Jack spun around expecting someone or something to be the culprit. Instead, all that Jack’s eyes met were his own staring back at him through the mirror. His own, cold, blue eyes were just staring, imitating his every movement.
Without another thought about it, Jack raced up the stairs, ignoring the horrifying, imitating movements eradiating from the synonymous figure in the mirror. Approaching the top of the stairs, he remembered he had left the door open. Jack didn’t even think twice about it and dashed into the dark abyss that he used to call his room.
* * * * *
“Jack! I’m home!” Jack’s mother called out when she had finally opened the dead-bolted garage door. “Why did you lock the garage door again? You weren’t afraid while I was gone, were you?” she snickered to herself.
Her polite episode of laughter was cut short, however, as she emerged into the house. She immediately started towards the wide open front door. Just as she proceeded, she was tripped by Jack’s backpack.
“This is so strange of him. Usually he is so responsible with our personal items and he never leaves his backpack downstairs,” she thought to herself.
After closing the front entrance, she returned the misplaced backpack. As she was ascending the same stairs that Jack so desperately climbed just two days before, she started to notice the eerie sense of silence the house had adopted since she was away. As she caught her reflection in the mirror, she could have sworn she saw herself smiling in a devilish, mischievous manner. She quickly looked away and proceeded to quicken her pace up the staircase.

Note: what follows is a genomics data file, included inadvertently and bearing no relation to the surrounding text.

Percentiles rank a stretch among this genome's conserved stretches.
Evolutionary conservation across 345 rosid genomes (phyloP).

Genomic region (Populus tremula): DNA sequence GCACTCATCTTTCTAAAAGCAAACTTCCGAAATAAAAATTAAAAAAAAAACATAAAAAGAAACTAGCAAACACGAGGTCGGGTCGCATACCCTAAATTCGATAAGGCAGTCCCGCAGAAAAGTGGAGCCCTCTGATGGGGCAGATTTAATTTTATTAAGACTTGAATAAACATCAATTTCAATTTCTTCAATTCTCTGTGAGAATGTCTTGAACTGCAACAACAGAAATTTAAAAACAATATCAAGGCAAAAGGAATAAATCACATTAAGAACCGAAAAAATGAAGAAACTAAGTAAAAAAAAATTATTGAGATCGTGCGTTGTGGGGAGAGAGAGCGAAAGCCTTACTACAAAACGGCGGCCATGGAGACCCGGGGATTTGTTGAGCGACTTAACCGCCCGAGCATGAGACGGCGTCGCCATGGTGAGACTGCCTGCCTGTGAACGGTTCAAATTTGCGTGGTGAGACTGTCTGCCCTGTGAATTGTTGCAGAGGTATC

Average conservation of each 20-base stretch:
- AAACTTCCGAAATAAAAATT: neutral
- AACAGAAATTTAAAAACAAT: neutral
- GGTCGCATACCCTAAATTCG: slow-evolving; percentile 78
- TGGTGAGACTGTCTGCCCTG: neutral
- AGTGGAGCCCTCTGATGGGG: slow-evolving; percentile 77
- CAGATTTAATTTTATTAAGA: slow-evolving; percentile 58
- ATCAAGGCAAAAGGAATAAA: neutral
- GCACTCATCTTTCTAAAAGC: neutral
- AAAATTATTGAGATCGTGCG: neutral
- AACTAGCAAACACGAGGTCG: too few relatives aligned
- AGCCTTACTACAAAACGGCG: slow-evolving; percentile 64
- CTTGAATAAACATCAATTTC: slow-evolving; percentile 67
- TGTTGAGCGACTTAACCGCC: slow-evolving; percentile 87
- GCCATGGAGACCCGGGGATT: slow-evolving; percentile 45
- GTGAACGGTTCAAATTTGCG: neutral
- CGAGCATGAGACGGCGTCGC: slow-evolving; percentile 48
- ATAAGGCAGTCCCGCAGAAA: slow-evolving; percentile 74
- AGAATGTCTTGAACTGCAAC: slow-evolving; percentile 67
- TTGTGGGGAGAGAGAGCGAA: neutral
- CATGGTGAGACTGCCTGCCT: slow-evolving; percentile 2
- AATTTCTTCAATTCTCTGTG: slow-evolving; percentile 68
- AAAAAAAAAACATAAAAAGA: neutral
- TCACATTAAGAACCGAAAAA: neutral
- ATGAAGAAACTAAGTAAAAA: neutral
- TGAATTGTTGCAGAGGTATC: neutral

Just as she reached the top, she noticed something peculiar out of the corner of her eye: the front door was wide open. At this sight, her eyes widened and her pupils completely dilated. She could feel the tingly sensation radiating out from her stomach, just as Jack felt not too long ago. She glanced worriedly towards Jack’s room. The door was open, but looked as if there was a complete absence of light – an abyss of sorts.
Just as she was about to breach the clutches of the black-abyss, she noticed something out of the corner of her eye. She dared not move for she was absolutely frozen with fear; her gaze was fixed, staring deep into the bottomless pit that was Jack’s room.
She slowly turned around, loosening her grip from the banister, and to her surprise there was nothing there. A rush of temporary relief overcame her.
But, at that moment she let hold of the banister, something unnatural was emanating from the blackened room. Again, she was frozen with fear. Except this time, she knew there was something in that room.
She slowly started to inch her way forward, but as she was doing this, she was jerked into the black hole.
Then, all at once, in sync, the wooden bedroom door and the front door thrust closed as if the very clutches of hell had taken them both.
Jack and his mother were never heard from again…
- Adam Rockacy is an IC Columnist and a junior majoring in biology.